Ezra Klein is a tease

I saw the headline of his article, "The $900 Billion Mistake" and I thought to myself, right on dude! You have come to your senses. Of course I shoulda knowed better; the mistake the article laments is limiting the cost of health insurance reform to only $900 billion!

Yes, according to Ezra:

"The problem is that the number, which was chosen at a point of political weakness for health-care reform and the Obama administration, is too low. Most experts think you need closer to $1.1 trillion for a truly affordable plan. Limiting yourself to $900 billion ensures that the subsidies won't be quite where you need them to be..."

Now I am just a dumb Okie, but that is not my understanding of what the word "affordable" means. I never knew it could mean "more expensive"

My nomination for Law Enforcement Officer of the Year!

Money quote: "time is going really really slowly!"

On political competition

Tyler had a interesting post yesterday about how increasing political competition via increasing the number of political parties is unlikely to bring about the same kind of improvements that increasing competition in the economic realm does.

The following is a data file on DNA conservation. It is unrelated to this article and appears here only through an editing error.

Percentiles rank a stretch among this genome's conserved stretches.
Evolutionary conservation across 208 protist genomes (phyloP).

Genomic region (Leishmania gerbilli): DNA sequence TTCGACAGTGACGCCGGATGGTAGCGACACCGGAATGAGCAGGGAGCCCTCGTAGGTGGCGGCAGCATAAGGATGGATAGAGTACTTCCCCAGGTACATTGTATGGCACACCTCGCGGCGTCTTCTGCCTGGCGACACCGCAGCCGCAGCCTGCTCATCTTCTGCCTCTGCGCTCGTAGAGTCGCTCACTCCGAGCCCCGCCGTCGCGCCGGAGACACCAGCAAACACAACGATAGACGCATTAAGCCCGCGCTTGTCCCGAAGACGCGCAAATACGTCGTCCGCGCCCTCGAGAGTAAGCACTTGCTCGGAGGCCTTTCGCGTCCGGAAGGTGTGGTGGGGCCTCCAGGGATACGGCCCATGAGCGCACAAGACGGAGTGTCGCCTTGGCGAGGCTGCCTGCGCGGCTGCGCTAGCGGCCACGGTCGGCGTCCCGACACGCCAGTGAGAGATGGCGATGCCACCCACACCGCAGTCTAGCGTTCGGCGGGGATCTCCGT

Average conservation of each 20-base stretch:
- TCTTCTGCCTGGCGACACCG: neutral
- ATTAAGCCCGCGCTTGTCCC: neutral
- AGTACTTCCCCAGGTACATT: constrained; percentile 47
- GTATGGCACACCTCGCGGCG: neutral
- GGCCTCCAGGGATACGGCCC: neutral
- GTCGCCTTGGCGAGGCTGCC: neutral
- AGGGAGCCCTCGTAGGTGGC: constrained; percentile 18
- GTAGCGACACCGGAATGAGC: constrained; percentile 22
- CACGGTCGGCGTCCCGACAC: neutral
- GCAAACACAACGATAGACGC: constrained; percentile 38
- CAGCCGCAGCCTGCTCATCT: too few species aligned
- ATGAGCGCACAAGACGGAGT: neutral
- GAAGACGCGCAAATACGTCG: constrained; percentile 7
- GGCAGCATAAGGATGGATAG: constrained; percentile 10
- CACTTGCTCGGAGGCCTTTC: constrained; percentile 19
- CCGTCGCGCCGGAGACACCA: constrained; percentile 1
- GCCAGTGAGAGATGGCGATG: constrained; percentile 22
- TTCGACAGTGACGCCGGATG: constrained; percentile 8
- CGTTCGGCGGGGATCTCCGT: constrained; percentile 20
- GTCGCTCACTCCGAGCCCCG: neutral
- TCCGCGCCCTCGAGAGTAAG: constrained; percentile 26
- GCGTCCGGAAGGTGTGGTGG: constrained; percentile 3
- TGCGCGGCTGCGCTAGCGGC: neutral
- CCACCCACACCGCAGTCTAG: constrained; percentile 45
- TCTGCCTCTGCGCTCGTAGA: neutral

I think he is right on the mark here.

However, there is another important dimension to political competition; viz polities compete with each other. 

In the US, States implicitly are competing against each other for residents, businesses, jobs, etc. 

In fact, if there is one thing Mark Crain taught me, it is that the States are hothouses of political innovations that often catch on and diffuse across the country.

Having our political system less centralized would allow inter-state competition to produce potential innovations in more spheres of policy.  

In a way, devolving more functions of  governance to the states increases competition over those functions in a way that is at least somewhat analogous to increasing competition in the economic realm.

Monday, November 16, 2009


Some books I have read recently.

Charles Euchner, THE LAST NINE INNINGS. My bud Russ Roberts sent me this, and it was great. The last game of the 2001 World Series, where the Yankees LOST (HA!). Divided up into different parts of the game, at a micro-level. Excellent. But then I went back and reread another book that has some of the same approach, George Will, MEN AT WORK. The stuff on Tony LaRussa, I had forgotten, very interesting.

Rose George, THE BIG NECESSITY: THE UNMENTIONABLE WORLD OF HUMAN WASTE AND WHY IT MATTERS. Terrific, interesting book. Core questions--why do we take many streams of wastewater, combine them, and then try to clean them? In fact, why so much emphasis on water-borne sanitation? Finally, why so much emphasis on "clean water" when the real problem is "handle poop better"? (well, not "handle," exactly, but manage). A very interesting and useful book.